The point is that a call to action is the most effective way to get people to buy something from a blog post. The CTAs should never be intrusive but should be prominent enough to draw attention.

It’s also essential to add the CTAs a few times, like in-between sections of the post content and again at the end.

Logical Flow In Blog Post Formatting

Now that we’ve looked at the most fundamental concepts, let’s go into more detail on how to format and lay out your blog post.

Your post should have a logical flow to it, and people should be able to scan through it quickly to find the specific information they need. This is only possible if there’s a predictable structure to your post, and here’s how you can accomplish that.

Step 1: Determine Your Focus Question

The focus question is the question that you want to answer. It could be a direct or indirect question. The question should form the basis of your keywords and the title of your blog post.

For example, if you were to write a post about the best time to plant beans in your garden, the core question would be, “what is the ideal time to plant beans in your garden?” That could be the title of your post and your primary keyword.

Step 2: Make A Note Of What You Want To Say

This is a step that most people skip, but it’s vital if you want a well-organized blog post. Take a piece of paper or any electronic note-taking app you prefer, and write down everything you want to say, from the basics to the more complex parts.

This is also an excellent time to add your references. For every point, find reliable resources to add credibility to your statement and link references to those sources in your notes.

Step 3: Sort The Points Into Sections And Subsections

Now go through the closely related points and sort them into groups. For example, you could make a group for the advantages, another for disadvantages, another one for challenges people could face, and a fourth for a step-by-step guide. The idea here is to identify which headings and subheadings you will use in the formatting and layout of your post.

Step 4: Create A Logical Flow

This is the last step to sort out the text formatting and layout before writing your blog post. As we’ve seen, people will be more likely to read your blog post if there’s a logical flow. That way, those who read from start to finish can keep track of what you’re saying, but those who want to scan it for something specific will find it easy to do so.

You want to sort your sections (headings and subheadings) into a logical order. In our example above, you don’t want to start with the pros and cons. It’s better to start with a direct answer to the question, then explain why that is the correct answer, then the pros and cons of your approach, and end with the list of potential challenges.

Examples Of Blog Post Formats And Layouts

The exact format of your post will largely depend on the type of content you’re creating. Most layouts start in the same way – the title, then a brief introduction that states the question and explains why the question is important, followed by a paragraph that offers the answer in short. For SEO purposes, it’s a good idea to put that answer paragraph in bold text.

After this introduction section, the basic format rules are to use an H2 format for your headings, with H3 and H4 for subheadings, and all your paragraph text with standard paragraph formatting.

Here are the two most prominent blog layout options you can use to format your blog posts correctly:

The Standard Informative Blog Post

The informative blog post structure is the most commonly used format, and you can use it for almost any type of blog post about conveying information or answering a question.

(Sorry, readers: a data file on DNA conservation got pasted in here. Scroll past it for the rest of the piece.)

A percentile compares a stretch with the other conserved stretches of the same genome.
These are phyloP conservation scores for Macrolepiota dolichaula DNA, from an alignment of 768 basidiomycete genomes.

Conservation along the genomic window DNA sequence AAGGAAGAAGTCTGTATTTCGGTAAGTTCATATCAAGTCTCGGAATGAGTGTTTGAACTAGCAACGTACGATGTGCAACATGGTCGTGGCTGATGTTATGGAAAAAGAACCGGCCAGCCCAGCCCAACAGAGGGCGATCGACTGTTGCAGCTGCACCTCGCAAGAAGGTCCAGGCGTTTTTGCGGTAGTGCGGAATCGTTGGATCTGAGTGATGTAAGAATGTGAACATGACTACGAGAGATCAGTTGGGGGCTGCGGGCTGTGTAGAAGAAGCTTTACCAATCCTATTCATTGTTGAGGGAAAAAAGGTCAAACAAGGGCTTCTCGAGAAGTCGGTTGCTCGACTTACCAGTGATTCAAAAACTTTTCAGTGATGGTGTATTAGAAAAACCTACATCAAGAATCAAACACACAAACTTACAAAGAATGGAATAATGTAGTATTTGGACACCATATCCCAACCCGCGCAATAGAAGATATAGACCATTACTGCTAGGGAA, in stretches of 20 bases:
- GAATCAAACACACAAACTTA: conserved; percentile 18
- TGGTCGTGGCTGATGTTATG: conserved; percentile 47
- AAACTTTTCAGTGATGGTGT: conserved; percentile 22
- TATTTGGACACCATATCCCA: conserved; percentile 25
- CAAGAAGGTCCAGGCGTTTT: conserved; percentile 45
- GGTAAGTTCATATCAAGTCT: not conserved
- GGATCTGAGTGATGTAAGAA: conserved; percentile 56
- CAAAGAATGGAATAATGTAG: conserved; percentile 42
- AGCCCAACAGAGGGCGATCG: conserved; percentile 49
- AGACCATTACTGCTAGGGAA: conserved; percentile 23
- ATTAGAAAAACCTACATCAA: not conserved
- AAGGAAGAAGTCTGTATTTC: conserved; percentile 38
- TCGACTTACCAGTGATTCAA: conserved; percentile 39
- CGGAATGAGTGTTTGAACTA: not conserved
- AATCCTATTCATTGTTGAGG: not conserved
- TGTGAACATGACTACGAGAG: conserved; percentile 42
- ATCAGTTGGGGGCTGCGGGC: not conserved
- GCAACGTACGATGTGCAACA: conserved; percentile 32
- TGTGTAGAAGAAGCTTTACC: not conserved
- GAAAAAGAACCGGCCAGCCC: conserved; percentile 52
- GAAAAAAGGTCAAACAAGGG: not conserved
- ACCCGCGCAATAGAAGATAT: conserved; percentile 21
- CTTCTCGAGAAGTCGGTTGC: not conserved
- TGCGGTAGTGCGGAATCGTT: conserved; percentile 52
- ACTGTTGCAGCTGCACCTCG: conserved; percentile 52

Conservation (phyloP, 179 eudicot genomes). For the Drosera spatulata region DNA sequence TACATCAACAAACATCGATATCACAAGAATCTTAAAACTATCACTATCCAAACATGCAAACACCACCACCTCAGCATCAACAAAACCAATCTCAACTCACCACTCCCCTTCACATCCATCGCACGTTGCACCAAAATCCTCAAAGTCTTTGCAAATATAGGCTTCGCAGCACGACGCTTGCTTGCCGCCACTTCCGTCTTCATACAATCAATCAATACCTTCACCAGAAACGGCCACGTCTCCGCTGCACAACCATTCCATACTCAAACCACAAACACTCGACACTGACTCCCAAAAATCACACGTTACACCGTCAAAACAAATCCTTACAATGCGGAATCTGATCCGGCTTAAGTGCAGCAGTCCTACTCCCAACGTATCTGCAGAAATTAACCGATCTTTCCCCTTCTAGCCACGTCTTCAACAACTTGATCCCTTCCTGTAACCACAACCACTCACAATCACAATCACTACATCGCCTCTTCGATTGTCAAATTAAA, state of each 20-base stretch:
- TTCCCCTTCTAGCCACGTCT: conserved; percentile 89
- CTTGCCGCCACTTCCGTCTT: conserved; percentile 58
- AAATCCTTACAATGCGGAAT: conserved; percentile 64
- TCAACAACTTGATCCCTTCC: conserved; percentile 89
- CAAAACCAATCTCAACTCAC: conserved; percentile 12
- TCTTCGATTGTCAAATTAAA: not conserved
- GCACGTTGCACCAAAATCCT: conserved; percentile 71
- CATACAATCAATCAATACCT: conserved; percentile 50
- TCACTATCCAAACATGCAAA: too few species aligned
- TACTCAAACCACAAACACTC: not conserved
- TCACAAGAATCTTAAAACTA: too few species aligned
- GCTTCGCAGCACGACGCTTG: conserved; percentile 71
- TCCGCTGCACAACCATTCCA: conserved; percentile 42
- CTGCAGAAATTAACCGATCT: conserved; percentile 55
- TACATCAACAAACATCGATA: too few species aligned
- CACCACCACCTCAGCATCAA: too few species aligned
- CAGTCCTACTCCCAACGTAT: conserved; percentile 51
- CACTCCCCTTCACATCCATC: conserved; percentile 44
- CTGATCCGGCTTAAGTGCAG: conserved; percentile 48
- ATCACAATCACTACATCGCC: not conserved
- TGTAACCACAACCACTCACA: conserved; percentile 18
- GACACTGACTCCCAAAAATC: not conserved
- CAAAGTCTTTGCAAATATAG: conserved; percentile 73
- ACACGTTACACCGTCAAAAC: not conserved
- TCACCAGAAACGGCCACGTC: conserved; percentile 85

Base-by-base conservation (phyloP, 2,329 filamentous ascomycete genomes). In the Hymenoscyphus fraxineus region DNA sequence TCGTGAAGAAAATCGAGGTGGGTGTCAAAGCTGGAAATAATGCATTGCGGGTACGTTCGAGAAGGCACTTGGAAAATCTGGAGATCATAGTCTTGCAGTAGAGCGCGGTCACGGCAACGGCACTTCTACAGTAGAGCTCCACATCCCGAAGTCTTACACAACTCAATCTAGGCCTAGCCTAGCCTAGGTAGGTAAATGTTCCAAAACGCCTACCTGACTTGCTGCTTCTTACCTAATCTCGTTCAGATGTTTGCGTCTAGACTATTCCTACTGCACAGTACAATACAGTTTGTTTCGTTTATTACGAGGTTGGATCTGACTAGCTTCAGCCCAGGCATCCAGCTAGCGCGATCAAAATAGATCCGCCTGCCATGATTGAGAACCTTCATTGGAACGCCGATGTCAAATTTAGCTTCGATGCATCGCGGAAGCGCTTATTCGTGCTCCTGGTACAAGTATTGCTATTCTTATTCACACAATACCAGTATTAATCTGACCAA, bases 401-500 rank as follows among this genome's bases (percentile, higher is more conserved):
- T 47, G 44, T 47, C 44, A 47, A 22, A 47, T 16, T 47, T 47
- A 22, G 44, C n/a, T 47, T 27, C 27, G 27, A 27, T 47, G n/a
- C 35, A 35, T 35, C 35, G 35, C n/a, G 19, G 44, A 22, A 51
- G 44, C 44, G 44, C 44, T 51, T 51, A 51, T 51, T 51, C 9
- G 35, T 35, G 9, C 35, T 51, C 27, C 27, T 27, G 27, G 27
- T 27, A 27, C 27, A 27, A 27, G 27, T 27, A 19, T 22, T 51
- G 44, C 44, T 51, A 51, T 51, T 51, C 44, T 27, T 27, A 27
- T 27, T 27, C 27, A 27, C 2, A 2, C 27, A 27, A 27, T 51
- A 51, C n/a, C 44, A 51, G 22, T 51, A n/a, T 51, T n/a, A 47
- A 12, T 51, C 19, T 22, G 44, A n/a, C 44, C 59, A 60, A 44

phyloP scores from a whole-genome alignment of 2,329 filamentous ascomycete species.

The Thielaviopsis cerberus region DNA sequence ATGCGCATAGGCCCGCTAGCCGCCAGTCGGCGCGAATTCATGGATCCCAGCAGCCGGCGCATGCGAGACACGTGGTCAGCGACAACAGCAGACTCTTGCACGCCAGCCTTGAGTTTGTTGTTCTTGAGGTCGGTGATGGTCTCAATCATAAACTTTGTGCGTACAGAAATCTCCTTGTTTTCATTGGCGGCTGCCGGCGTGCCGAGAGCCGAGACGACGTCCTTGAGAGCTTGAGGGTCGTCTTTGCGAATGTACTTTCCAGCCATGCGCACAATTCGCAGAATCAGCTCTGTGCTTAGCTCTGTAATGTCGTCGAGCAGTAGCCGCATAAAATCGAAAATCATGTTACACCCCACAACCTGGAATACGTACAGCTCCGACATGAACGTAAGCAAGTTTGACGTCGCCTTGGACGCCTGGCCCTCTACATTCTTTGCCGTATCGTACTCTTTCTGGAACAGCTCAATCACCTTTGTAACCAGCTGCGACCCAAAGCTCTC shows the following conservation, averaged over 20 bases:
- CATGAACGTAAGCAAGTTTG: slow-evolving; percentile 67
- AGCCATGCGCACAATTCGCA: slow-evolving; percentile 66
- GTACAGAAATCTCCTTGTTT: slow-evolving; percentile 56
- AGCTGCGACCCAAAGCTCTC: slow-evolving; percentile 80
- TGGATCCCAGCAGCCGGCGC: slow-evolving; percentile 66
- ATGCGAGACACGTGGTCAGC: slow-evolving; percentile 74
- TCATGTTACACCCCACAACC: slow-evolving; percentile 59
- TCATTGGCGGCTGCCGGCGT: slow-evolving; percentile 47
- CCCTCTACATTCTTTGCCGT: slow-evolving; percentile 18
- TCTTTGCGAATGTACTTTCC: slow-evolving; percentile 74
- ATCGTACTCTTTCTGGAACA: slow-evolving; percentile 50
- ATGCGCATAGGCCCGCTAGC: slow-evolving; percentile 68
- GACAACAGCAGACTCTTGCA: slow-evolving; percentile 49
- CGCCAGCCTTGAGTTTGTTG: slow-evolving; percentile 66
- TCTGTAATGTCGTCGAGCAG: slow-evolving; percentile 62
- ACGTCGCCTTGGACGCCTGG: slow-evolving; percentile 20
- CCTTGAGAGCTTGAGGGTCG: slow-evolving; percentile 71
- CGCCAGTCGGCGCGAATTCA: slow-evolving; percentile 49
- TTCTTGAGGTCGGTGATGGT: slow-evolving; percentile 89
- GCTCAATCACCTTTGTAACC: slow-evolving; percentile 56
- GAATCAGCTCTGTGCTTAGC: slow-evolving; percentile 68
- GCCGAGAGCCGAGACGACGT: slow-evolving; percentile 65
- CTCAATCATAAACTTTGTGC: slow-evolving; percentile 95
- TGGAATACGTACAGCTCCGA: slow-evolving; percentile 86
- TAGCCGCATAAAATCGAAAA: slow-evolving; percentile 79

The structure of the informative blog post is as follows:

  1. Your title, intro, and answer sections as mentioned above.
  2. Your first heading.
  3. Any subheadings that fall under that heading.
  4. Your second heading.
  5. More subheadings.
  6. Continue with your headings and subheadings until you’ve said everything you wanted to say.
  7. Add a conclusion, if it makes sense, that summarizes the content of your post in a single paragraph.
  8. Add your references.

The Listicle Blog Post Format

A listicle is similar to the informative blog post layout, but it’s fine-tuned to provide a list of options or steps. It won’t work with the type of post we mentioned in our example, like “what is the best time to plant beans in your garden.” But if you want to write a post with a step-by-step guide on how to plant beans, the listicle is ideal since you can easily add numbered steps.

The listicle is also ideal when you have a numbered list of items or options. For example, a post about the ten best bean varieties to plant in your garden or the 15 best fertilizers to grow beans. If there’s a numbered list involved, the listicle is the option to go for.

The listicle blog post format uses the following layout:

  1. Your title and intro paragraph, as usual, but without the answer paragraph.
  2. Instead of an answer paragraph, write one sentence followed by your numbered list, but also in bold. Don’t write paragraphs here, as the list should be the same as the headings you will use in the rest of the post.
  3. Go directly into your first numbered item as the first H2 heading.
  4. Write a paragraph (or multiple paragraphs, depending on your needs) discussing the item.
  5. Add H3 and H4 subheadings as necessary.
  6. Now add another H2 heading with the second numbered item on your list.
  7. Write the necessary paragraphs and H3 / H4 subheadings to discuss point two.
  8. Continue until you’ve discussed all of the numbered items on your list.
  9. End with a conclusion, if you wish. It’s not essential, but readers may find it an excellent way to summarize the post.
  10. Add your references and sources.


The way you format your blog post could make or break it. A well-formatted post will get more readers and more resulting actions. Now you know the most-used blog post layouts and enough crucial post formatting tips. You can write compelling blog posts that will do well on search engines and that people will want to read.